After almost two decades of growth, art-minded sonic horticulturalist displays his educative topiary for those unafraid to dream big.
Planting seeds and see the wonder of bloom should be a labor of love, and this New Jerseyan musician can testify to that. With quite a few albums under his belt, Mike Ian would lay down the bits and pieces which landed on “The Learning Tree” over the course of many years, having started it in 2004, way before he stepped on a solo path and progressed beyond RANDORI and THE FM BAND, but was able to bring the endeavor to a close only in a post-pandemic period when ever-elusive lyrics eventually encountered the melodies. What emerged as a result is an amalgam of every creative horizon the multi-instrumentalist has traveled to, with each track an adventure in orchestral, acoustic and electric imagery he conjures up so easily.
From the thrillingly polyrhythmic groove of “A Pirate’s Dream” onwards, there’s a captivating story in every song – set against a cinematic backdrop whose string-drenched strum will drown the words only to wash their balladeering and take back to the surface and let sharp riffs slice Ian’s warm voices, either packed into choruses or wandering alone as in the flute-flaunting “Happily Ever After” that bares Michael’s emotional vulnerability, rippling over a stately piano and weaving a wondrous yarn of a tune until a soaring guitar solo is launched into stratosphere. Perhaps, the escapism of “Cast In Stone” has too much sparkling pop attached to its delicate psychedelia, which the raga-tinged “Hereafter” enhances in spatial terms, but the flight of “Next Stop Anywhere” is undercut by heaviness in its big-sky, folksy core – so apparent in “Saved” where a hefty throb augments the mood, and so brilliant in “Letter To Home” where the contrast between dramatic thunder and lucent harmonies couldn’t be more striking.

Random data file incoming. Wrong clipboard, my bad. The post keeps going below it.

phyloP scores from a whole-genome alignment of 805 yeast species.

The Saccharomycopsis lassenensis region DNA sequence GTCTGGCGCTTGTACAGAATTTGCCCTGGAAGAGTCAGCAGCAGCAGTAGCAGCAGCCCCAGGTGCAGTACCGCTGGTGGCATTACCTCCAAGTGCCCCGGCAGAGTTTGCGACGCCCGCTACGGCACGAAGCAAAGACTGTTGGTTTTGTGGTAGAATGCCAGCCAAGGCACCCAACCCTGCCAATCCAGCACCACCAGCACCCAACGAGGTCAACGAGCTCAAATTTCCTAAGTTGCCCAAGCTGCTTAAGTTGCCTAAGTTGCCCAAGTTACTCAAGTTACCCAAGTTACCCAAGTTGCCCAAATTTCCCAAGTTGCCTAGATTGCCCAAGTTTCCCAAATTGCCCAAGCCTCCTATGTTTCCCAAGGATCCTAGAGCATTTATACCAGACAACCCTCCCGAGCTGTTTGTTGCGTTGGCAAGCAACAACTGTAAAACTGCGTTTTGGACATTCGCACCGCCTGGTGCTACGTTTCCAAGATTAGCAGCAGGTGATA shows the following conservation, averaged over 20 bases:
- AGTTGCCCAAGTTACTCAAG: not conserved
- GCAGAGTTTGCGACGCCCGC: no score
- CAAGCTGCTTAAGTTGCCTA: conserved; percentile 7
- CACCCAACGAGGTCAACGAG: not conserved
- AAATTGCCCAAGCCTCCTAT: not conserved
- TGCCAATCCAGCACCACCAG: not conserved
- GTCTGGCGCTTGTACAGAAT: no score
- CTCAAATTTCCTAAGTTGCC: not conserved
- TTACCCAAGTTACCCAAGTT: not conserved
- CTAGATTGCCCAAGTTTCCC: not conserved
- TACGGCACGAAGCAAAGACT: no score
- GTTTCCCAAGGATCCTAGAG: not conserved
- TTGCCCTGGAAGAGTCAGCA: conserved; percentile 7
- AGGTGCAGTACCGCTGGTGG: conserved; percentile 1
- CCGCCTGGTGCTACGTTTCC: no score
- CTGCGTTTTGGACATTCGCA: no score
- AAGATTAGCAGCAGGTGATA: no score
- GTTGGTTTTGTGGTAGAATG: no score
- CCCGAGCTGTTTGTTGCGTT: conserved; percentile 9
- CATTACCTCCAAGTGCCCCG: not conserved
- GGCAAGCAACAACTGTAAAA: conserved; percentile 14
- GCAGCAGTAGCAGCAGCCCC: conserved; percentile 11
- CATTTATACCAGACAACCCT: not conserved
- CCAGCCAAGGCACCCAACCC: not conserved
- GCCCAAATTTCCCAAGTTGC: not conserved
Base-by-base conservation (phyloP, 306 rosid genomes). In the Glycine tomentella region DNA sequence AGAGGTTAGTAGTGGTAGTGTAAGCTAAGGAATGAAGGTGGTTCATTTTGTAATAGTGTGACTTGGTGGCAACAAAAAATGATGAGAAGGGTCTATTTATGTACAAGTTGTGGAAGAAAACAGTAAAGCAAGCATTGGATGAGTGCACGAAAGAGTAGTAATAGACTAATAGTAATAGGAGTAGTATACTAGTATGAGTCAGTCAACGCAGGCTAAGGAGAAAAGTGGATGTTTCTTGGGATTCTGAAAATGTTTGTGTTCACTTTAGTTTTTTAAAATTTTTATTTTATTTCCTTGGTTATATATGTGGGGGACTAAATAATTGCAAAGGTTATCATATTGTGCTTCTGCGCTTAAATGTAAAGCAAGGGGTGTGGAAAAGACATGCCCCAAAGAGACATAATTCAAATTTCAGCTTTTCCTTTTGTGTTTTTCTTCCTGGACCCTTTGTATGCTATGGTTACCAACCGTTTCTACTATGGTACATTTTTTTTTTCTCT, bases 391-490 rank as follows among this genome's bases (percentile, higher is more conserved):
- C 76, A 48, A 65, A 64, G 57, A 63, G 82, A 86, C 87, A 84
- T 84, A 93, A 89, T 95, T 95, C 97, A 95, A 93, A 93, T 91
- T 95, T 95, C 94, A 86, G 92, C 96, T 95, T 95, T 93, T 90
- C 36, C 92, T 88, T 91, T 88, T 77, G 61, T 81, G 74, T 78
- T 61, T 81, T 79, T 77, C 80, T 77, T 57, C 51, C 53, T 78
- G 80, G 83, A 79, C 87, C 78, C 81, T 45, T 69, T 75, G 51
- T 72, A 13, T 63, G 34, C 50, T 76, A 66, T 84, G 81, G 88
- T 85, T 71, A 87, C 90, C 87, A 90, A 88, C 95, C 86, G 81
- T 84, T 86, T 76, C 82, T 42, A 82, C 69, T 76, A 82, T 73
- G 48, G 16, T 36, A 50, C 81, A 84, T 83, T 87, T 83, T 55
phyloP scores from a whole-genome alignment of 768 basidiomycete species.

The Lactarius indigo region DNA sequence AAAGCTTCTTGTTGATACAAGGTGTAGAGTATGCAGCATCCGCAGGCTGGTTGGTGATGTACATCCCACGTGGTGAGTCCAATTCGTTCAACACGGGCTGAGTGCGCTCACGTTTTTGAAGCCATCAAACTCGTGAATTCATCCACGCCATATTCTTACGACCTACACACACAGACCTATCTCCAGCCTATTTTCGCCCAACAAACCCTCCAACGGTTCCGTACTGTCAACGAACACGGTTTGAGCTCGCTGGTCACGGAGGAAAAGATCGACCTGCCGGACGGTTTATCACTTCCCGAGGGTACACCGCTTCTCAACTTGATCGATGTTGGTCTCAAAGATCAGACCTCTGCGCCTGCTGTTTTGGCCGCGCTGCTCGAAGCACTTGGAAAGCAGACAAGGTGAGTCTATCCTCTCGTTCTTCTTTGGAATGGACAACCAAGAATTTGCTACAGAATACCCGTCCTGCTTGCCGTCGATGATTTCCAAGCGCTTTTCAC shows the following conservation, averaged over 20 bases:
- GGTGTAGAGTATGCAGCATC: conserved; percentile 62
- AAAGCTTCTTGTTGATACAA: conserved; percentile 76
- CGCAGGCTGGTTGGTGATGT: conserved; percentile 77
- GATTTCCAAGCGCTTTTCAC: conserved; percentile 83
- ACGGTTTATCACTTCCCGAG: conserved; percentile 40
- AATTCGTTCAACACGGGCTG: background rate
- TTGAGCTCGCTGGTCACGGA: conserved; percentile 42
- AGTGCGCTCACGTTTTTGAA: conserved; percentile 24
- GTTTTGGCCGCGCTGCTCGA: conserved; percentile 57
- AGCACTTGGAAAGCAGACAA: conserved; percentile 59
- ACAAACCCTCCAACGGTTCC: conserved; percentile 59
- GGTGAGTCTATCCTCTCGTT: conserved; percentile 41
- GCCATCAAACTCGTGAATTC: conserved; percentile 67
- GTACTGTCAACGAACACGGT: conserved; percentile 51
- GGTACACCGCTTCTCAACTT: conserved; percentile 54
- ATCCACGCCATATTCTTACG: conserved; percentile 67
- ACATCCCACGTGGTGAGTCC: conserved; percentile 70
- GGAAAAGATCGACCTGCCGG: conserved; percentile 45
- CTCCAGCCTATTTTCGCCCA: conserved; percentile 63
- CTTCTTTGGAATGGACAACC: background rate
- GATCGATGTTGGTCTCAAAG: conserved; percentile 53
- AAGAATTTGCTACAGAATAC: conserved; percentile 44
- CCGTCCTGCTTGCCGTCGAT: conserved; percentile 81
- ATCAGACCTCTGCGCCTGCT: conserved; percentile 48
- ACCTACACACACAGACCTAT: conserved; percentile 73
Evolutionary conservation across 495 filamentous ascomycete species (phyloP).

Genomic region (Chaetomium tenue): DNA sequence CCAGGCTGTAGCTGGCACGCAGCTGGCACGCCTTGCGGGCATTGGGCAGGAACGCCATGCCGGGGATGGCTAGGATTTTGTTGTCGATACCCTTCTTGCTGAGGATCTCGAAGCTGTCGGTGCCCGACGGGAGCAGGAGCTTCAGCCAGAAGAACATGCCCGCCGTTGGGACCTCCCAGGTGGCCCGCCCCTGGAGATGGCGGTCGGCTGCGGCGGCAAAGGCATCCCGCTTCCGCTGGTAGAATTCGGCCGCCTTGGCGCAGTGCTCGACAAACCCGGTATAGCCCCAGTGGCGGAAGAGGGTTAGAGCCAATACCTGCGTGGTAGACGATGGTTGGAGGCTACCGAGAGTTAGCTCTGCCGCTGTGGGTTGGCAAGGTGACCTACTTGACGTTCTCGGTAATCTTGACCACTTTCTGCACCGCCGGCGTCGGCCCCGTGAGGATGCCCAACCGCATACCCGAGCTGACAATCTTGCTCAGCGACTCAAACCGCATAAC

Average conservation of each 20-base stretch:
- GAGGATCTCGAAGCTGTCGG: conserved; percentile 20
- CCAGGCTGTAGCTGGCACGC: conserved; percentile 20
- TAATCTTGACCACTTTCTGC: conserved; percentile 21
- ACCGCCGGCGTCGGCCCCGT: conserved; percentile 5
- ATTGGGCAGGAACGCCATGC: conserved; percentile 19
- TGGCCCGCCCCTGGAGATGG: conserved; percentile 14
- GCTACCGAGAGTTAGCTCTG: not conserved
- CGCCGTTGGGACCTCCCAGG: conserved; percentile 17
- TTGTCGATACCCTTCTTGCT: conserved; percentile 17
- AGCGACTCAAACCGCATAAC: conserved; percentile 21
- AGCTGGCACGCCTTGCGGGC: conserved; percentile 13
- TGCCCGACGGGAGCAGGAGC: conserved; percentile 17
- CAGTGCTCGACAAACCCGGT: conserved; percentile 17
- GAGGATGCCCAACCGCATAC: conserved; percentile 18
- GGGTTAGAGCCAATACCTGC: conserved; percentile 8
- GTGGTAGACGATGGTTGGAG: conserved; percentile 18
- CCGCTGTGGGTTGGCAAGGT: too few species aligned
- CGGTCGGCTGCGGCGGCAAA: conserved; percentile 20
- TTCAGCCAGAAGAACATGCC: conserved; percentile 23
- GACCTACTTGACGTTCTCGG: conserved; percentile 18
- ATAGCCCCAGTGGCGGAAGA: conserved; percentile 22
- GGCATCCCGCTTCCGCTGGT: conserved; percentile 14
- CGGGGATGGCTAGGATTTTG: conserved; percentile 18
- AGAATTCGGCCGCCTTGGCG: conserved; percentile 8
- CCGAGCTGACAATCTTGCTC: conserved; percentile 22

That’s why the hymnal “Something More Nothing Less” is also tremendously touching, locating its organ-and-harpsichord solemnity in the affairs-of-the-heart fantasy, and the epic “Shine On” finds its symphonic light in the darkest reaches of the listener’s soul. There might be not enough momentum in this album, yet as a vantage point for a panoramic view of an artist’s trip outside the obvious “The Learning Tree” is great.